14 Comments

  1. Morten Albek says:

    Very nicely done and a good read. Look forward to a future update when the tree matures a little. It has a natural feeling that fits the nature around Northern Europe too i feel. Being from there 😉

  2. John DeMaegd says:

    I live in a zone 5 area (Indiana) so we never see Ezo spruce. I have long wished we did, the small needles and other characteristics you pointed out make me wish for one more, but I will stick to what works here. Thanks for the Info. John

  3. Thomas Urban says:

    Wonderful tree Michael. I also imagine the tall and old Doug firs at the end of forests or where Weyerhaeuser logged a large area and you have the transition to old growth. I need to go make a formal upright now!
    Thanks,
    Thomas

  4. crust says:

    Exciting! Thank you for sharing your nuanced analysis. I appreciate all the small justifications and the lucidity–it gives me confidence as I approuch my trees alone.

  5. Graham says:

    Hi Michael, really like the variety of recent posts (before during and after)…please keep it up😎. When potted up will it slightly lean towards the viewer? Also with your vision of this tree will you remove or Jin any of the lower branches (indicating it growing within a mature forest) or is the tree to be seen at great distance growing alone?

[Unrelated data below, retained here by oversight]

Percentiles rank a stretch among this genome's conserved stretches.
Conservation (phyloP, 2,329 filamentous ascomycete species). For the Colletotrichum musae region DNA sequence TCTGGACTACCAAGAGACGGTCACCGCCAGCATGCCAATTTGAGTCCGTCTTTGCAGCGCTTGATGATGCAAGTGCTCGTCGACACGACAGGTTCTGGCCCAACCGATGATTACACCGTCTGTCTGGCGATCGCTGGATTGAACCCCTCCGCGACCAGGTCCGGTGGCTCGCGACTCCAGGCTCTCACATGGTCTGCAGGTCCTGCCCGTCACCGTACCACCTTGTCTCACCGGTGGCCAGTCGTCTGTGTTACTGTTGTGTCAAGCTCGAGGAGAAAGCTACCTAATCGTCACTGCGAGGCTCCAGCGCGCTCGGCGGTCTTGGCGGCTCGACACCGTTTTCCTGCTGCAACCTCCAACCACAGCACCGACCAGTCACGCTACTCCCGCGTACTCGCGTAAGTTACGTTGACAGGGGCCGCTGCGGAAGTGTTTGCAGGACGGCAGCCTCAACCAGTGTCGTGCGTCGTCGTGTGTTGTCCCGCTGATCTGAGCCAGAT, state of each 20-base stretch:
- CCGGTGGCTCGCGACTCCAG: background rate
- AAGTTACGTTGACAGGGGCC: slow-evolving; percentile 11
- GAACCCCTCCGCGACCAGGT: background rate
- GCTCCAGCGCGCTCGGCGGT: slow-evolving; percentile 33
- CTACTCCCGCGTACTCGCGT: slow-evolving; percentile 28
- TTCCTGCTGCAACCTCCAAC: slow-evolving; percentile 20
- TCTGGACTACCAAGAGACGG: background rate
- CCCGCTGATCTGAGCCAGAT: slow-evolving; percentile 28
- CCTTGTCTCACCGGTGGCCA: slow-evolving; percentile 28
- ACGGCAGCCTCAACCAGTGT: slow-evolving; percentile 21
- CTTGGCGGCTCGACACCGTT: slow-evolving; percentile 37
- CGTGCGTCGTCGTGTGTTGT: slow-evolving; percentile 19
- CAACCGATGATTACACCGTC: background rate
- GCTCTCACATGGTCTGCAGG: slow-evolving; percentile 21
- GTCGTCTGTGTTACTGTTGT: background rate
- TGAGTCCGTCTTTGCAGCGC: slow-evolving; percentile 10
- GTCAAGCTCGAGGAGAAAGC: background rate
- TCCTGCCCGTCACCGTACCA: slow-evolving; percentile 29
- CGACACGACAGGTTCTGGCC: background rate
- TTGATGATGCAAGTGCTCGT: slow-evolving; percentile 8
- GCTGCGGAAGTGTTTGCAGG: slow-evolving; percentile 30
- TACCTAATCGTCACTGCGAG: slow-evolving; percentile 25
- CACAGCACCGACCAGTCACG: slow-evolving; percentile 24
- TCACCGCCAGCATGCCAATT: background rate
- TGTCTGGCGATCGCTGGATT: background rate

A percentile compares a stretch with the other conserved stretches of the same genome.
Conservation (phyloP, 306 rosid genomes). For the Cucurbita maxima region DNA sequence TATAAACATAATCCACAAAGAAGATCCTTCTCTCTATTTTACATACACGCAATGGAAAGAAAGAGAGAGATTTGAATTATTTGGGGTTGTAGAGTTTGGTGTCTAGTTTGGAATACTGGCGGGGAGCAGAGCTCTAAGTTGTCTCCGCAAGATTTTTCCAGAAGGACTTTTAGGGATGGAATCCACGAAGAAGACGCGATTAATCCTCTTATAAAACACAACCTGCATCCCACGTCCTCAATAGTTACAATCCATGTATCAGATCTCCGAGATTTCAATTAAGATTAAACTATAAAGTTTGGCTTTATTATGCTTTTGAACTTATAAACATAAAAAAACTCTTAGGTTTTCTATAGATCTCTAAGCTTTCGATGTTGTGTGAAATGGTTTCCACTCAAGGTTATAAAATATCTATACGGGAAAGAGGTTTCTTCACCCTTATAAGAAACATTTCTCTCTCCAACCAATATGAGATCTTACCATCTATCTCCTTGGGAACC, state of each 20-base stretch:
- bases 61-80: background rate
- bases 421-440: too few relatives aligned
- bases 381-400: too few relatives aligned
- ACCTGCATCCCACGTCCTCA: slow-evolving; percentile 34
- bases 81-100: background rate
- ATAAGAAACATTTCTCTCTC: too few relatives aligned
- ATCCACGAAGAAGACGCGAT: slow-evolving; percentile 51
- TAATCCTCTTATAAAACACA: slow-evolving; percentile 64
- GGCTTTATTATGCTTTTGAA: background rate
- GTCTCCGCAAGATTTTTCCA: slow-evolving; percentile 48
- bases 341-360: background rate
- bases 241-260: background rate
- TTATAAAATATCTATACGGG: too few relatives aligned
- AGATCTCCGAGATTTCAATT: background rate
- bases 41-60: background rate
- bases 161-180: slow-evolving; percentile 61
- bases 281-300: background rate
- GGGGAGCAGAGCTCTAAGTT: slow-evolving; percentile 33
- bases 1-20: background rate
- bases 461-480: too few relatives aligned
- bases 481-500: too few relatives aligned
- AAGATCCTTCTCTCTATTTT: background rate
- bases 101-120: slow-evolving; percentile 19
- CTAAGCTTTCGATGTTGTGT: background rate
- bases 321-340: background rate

• crataegus says:

      Very slightly forward; most formal uprights do not lean as much as informal.

      And I’d envisioned the tree growing alone, so the low branches will likely be retained.

  6. Felix Laughlin says:

    Michael, wonderful piece on the Ezo, and love the result. These always remind me so fondly of the late Saburo Kato and his profound and lasting contributions to the art of bonsai. I wish more Ezos were available in the US. Best wishes for the Holidays! Felix

  7. dencurrob says:

    Well expressed. I have a Sitka that I will try to develop along these lines. Thanks, Michael.

  8. Edward Juozokas says:

    Thank you for your pearls of bonsai wisdom.
    My question: will a Birds Nest Spruce bud back readily?
    Thanks, Ed

  9. garyswiech says:

    I love it. I wish Ezo was hardy enough to grow here in Wisconsin. Black hills spruce, Picea glauca var. Densata, is much hardier and does very good here. It looks much more realistic than the Dwarf Alberta spruce which is commonly used.

  10. Tommy says:

    wondering why you didnt leave longer stubs of the cut off branches to make into jins, you feel it doesnt fit the design or so?

    • crataegus says:

      I didn’t feel jins fit into this particular tree, but that’s always an option. Also useful for guy wires, even short term. On old formal uprights of spruce, one doesn’t see a lot of jin. They don’t seem to last long in the wild.

  11. Wilson says:

    I appreciate your more natural, and honest approach to styling. If people are thinking only rounded apex are acceptable, they need to hike more. Using our vast and varied trees as inspiration for design is hopefully catching on! Nice work!

Leave a Reply

Fill in your details below or click an icon to log in:

WordPress.com Logo

You are commenting using your WordPress.com account. Log Out / Change )

Twitter picture

You are commenting using your Twitter account. Log Out / Change )

Facebook photo

You are commenting using your Facebook account. Log Out / Change )

Google+ photo

You are commenting using your Google+ account. Log Out / Change )

Connecting to %s

%d bloggers like this: